The number of emigrants to anywhere from each of these sub-Saharan countries grew by 50% or more between 2010 and 2017, significantly more than the 17% worldwide average increase for the same period. At the country level, only Syria had a higher rate of growth in its number of people living in other countries.

Europe:

Between 2010 and 2017, 970,000 sub-Saharan persons applied for asylum in Europe.

Nearly three-quarters (72%) of Europe’s sub-Saharan immigrant population was concentrated in just four countries: the UK (1.27 million), France (980,000), Italy (370,000) and Portugal (360,000)


The United States (2010- 2016 data)

In the U.S., those fleeing conflict also make up a portion of the more than 400,000 sub-Saharan migrants who moved to the States between 2010 and 2016. According to data from U.S. Department of Homeland Security and U.S. State Department, 110,000 individuals from sub-Saharan countries were resettled as refugees over this seven-year period. An additional 190,000 were granted lawful permanent residence by virtue of family ties; nearly 110,000 more entered the U.S. through the diversity visa program.

In 2019, there were 1.5 million sub-Saharan refugees in the U.S.  there were 2.1 million sub-Saharan people in the U.S. in 2019 (go here). This means that the Sub-Saharan population rose by over 25% between 2010 and 2019.

Anti immigration Republican rhetoric

From NY Times :

A memo written by Jim Jordan: The memo — which is marked “CONFIDENTIAL — FOR INTERNAL USE ONLY” — repeatedly insinuates that immigrants could be sex offenders, highlighting a handful of arrests at the southwestern border and of Afghan evacuees.

From Five Thirty Eight:

FL governor DeSantis: “Joe Biden has the nerve to tell me to get out of the way on COVID while he lets COVID-infected migrants pour over our southern border by the hundreds of thousands. No elected official is doing more to enable the transmission of COVID in America than Joe Biden with his open borders policies.”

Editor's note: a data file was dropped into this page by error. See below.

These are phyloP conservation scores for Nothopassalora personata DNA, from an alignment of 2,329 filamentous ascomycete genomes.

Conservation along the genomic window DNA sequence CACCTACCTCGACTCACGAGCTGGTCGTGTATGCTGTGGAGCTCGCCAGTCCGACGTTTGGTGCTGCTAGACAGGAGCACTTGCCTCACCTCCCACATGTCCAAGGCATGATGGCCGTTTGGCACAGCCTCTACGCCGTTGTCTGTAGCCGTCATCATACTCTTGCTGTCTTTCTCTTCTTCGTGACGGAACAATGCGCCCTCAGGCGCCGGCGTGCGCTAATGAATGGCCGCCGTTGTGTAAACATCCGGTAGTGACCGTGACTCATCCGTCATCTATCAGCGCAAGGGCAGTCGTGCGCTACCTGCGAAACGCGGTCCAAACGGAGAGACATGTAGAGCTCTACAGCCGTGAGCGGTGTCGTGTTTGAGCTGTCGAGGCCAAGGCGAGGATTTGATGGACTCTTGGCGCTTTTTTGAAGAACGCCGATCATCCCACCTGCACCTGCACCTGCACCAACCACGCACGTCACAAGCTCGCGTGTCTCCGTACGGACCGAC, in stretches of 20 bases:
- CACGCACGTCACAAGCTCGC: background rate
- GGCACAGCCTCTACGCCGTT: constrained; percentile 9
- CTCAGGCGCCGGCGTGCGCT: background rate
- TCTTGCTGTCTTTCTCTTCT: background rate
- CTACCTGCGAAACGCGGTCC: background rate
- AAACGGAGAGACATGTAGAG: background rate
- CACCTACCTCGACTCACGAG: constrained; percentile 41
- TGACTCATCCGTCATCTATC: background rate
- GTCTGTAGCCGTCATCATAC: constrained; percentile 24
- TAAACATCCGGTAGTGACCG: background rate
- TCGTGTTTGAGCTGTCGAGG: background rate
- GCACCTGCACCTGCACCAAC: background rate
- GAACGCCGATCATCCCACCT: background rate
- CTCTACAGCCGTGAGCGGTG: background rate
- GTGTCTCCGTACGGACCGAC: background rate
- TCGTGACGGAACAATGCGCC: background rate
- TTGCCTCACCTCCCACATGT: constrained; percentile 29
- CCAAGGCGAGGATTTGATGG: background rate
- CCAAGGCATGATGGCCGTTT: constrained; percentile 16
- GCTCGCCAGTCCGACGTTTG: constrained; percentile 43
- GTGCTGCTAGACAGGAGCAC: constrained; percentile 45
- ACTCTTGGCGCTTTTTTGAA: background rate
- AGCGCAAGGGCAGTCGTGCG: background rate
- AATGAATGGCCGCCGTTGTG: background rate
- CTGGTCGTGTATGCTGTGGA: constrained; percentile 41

From Axios:

Nevada Republican Senate hopeful Adam Laxalt touts his opposition to protections for Dreamers. Laxalt is seeking the nomination to run against Senator Catherine Cortez Masto (D), the nation’s first Latina senator.

In Ohio, GOP Senate candidate J.D. Vance claimed President Biden supported “open borders.” He referenced his own mother’s heroin addiction by saying, “This issue is personal. I nearly lost my mother to the poison coming across this border.”

BUT Voters in the Southwest in recent elections have rejected conservative candidates who have used harsh anti-immigrant language, GOP consultant Mike Madrid told Axios.

Digital Nomad Program in Greece.

Greece Digital Nomad (Type D) Visa was introduced in September 2021.  Length of Stay is 12 months, extendable for a year. Processing time is 19 working days, the visa fee is 75 Euros.

Minimum requirements include: Cannot be a citizen of an EU country. Proof of monthly income no less than €3500 per month. Evidence of employment working for clients outside Greece.  A declaration letter stating that he/she won’t work for a company registered in Greece and justify remote work status with relevant documents and details. Proof of health insurance and evidence of good health. A return flight ticket.

Go here and here (for a more general intro to digital nomads).

Recent opinion poll on immigration

From an Associated Press-NORC Center for Public Affairs Research poll in December 2021:

About 3 in 10 also worry that more immigration is causing U.S.-born Americans to lose their economic, political and cultural influence. Republicans are more likely than Democrats to fear a loss of influence because of immigration, 36% to 27%. These results are consistent with past polls showing that many Democrats are anxious about immigration. There is a sentiment among many Americans, that “we like immigrants, we just want fewer of them.”

In all, 17% in the poll believe both that native-born Americans are losing influence because of the growing population of immigrants and that a group of people in the country is trying to replace native-born Americans with immigrants who agree with their political views. That number rises to 42% among the quarter of Americans most likely to embrace other conspiracy theories.

 

Hispanics are home buying in a big way

Hispanics are becoming an increasingly larger segment of the home buying population. I already posted on this here. Hispanic households are much less likely to be home owners compared to white households (about 48% vs 73%). But Hispanic household formation is higher resulting in the homeownership among Hispanics since 2000 has increased by almost double the rate of the total national homeowner population. The table below shows that 10% of homeowners today are Hispanic, compared to 6% in 2000.



Sources: here, here, here and here.